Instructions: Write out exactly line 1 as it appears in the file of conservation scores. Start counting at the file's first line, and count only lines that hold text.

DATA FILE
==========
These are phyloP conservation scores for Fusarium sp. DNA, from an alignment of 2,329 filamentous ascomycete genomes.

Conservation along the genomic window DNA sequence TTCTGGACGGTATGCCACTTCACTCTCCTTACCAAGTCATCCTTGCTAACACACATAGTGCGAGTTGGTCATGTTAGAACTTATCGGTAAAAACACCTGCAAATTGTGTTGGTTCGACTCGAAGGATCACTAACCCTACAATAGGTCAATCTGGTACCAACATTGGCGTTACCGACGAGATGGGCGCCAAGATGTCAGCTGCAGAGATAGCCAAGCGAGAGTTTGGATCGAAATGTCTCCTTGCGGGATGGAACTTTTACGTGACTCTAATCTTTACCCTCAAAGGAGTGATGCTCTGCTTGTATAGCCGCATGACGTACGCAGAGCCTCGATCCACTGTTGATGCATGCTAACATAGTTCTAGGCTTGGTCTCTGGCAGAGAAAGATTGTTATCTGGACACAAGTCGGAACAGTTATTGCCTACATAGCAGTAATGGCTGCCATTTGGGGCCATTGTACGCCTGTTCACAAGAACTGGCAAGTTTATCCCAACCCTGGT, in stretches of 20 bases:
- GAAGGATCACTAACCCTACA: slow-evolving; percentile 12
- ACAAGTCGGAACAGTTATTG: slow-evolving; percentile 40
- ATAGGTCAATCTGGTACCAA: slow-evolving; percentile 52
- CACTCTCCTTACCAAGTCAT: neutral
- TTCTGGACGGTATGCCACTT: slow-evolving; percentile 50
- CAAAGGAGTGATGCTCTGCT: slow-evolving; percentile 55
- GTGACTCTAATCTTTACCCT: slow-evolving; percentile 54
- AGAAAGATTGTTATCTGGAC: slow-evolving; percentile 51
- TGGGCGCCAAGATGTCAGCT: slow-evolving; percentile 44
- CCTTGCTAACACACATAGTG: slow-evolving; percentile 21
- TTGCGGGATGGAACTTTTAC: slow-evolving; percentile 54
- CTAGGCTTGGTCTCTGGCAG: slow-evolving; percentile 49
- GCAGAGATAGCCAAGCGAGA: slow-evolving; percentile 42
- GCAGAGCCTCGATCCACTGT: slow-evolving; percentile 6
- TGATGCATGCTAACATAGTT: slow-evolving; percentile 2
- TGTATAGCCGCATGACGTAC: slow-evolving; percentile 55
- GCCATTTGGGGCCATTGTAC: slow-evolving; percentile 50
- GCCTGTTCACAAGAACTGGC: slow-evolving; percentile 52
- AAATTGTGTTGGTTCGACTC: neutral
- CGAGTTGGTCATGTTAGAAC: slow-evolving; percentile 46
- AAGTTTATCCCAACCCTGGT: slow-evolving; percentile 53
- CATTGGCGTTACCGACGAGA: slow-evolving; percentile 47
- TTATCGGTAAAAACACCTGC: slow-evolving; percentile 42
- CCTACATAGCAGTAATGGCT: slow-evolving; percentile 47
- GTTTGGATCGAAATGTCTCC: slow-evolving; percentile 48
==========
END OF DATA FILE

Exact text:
These are phyloP conservation scores for Fusarium sp. DNA, from an alignment of 2,329 filamentous ascomycete genomes.